The lives of “free-range” layer hens before slaughter are generally a living hell. The “free-range” egg label means only that the birds are permitted some access outdoors, even if it is only a miniscule fraction of the space of the large shed in which they live. Because of intensive overcrowding in these sheds, and because chickens are social animals who have a literal “pecking order”, their sensitive beaks are cut with a hot blade (to cauterize the blood flow) so they cannot hurt each other in trying to establish an impossible order in such crowded conditions. Also due to the crowding in a large, often poorly lit shed, the conditions of a typical “free-range” facility are filthy with excrement on the floor in which the hens live and extremely poor air quality due to the lack of ventilation. In addition to the harsh living conditions, the hens are genetically designed to be enormously productive in laying eggs, which causes them to be less healthy than traditional hens. The poor health of layers is largely due to the fact that chickens who are not exploited eat most of their eggs (in natural conditions, only a small percentage of eggs hatch), replenishing the nutrients they lose in the eggs they produce. When their eggs are taken from the hens, the hens lose the opportunity to replenish the nutrients lost in producing the egg. Genetically-designed, highly productive layers lose even more nutrients and end up even poorer in health because they lose more eggs to humans than natural hens.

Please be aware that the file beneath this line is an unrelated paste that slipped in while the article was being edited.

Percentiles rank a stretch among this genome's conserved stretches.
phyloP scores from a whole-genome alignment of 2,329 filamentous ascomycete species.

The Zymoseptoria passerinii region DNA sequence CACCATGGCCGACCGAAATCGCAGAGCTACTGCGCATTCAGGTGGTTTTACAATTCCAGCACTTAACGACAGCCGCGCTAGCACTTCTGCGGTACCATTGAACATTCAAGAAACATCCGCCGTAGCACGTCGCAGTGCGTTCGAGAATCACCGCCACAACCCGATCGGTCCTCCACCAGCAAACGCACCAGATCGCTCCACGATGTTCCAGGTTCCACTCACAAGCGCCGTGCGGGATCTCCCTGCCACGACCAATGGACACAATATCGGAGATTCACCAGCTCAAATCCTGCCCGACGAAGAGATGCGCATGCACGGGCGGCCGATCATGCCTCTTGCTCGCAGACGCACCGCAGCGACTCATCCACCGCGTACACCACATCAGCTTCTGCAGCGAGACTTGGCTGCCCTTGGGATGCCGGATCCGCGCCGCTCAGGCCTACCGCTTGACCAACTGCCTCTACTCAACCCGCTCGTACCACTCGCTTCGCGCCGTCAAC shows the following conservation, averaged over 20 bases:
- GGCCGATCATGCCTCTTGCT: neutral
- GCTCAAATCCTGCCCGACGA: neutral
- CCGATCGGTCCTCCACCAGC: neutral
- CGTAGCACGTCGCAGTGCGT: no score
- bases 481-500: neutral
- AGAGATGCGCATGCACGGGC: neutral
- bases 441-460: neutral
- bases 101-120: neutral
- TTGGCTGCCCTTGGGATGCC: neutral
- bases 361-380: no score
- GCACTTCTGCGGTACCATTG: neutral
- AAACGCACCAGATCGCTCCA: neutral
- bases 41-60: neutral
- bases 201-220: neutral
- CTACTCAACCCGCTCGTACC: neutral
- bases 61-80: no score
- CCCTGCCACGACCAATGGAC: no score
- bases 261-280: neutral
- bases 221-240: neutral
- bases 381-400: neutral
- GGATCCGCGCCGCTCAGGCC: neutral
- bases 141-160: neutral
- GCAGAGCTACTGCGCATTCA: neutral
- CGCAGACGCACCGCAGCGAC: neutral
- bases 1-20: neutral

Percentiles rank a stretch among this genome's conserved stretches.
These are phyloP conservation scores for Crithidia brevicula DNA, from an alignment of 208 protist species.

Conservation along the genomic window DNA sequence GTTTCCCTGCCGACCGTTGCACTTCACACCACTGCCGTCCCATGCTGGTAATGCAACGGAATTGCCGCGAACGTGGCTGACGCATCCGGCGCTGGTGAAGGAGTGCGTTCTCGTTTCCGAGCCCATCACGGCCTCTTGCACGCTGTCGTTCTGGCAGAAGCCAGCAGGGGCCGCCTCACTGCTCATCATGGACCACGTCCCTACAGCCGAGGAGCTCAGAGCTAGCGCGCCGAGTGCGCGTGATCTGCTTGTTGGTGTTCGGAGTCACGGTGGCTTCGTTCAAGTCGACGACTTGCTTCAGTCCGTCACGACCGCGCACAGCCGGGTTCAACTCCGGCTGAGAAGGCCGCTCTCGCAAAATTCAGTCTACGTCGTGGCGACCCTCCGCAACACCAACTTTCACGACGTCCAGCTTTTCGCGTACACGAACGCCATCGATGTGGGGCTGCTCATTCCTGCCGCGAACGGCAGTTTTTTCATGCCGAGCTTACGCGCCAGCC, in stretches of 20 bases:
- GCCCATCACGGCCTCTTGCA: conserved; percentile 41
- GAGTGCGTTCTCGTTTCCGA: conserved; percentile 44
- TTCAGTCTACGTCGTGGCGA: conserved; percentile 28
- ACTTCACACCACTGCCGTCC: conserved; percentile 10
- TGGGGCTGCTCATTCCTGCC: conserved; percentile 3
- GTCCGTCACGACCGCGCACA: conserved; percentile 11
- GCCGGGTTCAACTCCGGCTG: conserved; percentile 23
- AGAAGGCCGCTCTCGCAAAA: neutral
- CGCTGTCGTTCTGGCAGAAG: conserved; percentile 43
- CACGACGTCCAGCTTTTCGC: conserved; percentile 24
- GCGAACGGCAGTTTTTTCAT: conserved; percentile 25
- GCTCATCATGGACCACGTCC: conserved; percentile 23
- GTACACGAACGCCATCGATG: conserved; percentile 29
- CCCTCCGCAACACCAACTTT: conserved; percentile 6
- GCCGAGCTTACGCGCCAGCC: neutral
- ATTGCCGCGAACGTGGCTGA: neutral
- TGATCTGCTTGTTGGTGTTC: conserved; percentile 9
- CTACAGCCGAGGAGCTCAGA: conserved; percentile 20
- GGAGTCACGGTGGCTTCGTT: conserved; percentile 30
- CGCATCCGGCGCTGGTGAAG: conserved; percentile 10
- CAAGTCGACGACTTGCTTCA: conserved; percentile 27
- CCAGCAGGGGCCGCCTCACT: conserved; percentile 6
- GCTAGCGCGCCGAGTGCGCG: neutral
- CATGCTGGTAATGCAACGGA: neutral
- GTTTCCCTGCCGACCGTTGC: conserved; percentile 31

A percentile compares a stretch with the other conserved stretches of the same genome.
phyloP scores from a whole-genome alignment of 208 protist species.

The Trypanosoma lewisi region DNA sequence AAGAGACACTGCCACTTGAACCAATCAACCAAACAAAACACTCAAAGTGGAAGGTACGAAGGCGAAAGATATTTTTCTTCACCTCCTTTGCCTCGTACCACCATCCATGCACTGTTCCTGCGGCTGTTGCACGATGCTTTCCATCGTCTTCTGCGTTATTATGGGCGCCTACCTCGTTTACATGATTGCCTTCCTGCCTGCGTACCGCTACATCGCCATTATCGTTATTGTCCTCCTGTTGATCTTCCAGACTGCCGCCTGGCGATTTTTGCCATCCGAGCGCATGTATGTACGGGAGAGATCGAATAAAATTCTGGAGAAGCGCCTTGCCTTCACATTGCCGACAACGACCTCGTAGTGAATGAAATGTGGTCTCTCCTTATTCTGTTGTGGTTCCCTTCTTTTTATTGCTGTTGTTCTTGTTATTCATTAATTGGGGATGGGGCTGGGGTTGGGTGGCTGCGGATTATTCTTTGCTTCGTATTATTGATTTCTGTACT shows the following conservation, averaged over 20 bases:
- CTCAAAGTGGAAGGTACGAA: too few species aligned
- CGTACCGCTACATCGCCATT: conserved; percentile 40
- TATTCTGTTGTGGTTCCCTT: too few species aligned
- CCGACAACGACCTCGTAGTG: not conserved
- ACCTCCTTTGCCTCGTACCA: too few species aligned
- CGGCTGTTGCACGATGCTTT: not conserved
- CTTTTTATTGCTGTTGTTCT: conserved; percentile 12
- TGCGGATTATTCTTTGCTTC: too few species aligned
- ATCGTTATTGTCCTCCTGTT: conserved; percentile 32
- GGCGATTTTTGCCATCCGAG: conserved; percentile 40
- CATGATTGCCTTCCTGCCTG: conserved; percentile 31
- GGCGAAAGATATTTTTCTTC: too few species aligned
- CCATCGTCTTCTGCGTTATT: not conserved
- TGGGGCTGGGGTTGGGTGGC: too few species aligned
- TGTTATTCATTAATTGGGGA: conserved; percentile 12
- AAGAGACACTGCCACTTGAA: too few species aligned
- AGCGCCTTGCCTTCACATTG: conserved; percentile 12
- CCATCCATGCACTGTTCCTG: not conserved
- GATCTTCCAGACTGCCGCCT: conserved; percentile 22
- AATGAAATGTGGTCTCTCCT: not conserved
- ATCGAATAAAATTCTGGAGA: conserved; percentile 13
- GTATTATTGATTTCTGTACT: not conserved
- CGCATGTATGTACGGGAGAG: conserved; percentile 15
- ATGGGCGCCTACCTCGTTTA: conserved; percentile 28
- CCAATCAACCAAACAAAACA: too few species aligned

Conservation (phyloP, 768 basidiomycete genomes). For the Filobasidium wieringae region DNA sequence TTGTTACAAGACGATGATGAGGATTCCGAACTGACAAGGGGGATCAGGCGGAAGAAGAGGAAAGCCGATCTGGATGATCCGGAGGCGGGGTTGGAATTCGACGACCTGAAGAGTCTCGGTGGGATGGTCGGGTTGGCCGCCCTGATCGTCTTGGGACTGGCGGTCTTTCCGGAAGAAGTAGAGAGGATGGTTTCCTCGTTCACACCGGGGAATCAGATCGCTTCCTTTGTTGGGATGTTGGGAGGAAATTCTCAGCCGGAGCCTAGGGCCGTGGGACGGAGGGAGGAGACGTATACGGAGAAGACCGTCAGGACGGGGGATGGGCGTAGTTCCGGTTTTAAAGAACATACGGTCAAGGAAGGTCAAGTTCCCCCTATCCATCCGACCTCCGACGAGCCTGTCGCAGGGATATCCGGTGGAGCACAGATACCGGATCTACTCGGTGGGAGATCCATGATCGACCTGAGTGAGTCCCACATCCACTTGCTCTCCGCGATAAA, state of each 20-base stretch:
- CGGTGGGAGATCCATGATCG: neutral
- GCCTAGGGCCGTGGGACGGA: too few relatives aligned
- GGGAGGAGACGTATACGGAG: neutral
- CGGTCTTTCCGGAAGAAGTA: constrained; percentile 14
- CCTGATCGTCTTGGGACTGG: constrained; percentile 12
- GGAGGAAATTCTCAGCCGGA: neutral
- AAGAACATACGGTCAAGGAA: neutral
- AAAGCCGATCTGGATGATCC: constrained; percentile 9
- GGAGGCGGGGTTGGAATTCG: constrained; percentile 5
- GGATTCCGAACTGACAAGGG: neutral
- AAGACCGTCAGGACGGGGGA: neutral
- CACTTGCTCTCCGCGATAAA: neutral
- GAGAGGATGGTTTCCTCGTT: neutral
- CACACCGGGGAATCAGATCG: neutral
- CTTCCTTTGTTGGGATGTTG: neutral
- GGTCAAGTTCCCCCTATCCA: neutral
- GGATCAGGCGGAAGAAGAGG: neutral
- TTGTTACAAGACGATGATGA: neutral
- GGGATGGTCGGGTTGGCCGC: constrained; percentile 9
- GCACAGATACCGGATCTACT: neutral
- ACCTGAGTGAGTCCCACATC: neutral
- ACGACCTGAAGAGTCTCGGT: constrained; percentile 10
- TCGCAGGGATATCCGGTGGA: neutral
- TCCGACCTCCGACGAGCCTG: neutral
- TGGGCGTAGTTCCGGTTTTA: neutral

The egg production of hens peaks when the hens are around seven months old and drops significantly at around 15 months old. To get an extra six months of production out of the hens, “free-range” producers will engage in a practiced called “forced molting” to imitate the conditions of the winter-spring transition. In forced molting, the hens are starved for several days up to 14 days and the lighting in the shed is dimmed. Hens can lose up to 30% of their body weight during this starvation process and some of the weaker hens – already malnourished from not being able to consume their own eggs – are killed as a result. Several weeks after the forced molt ends, production is back to normal.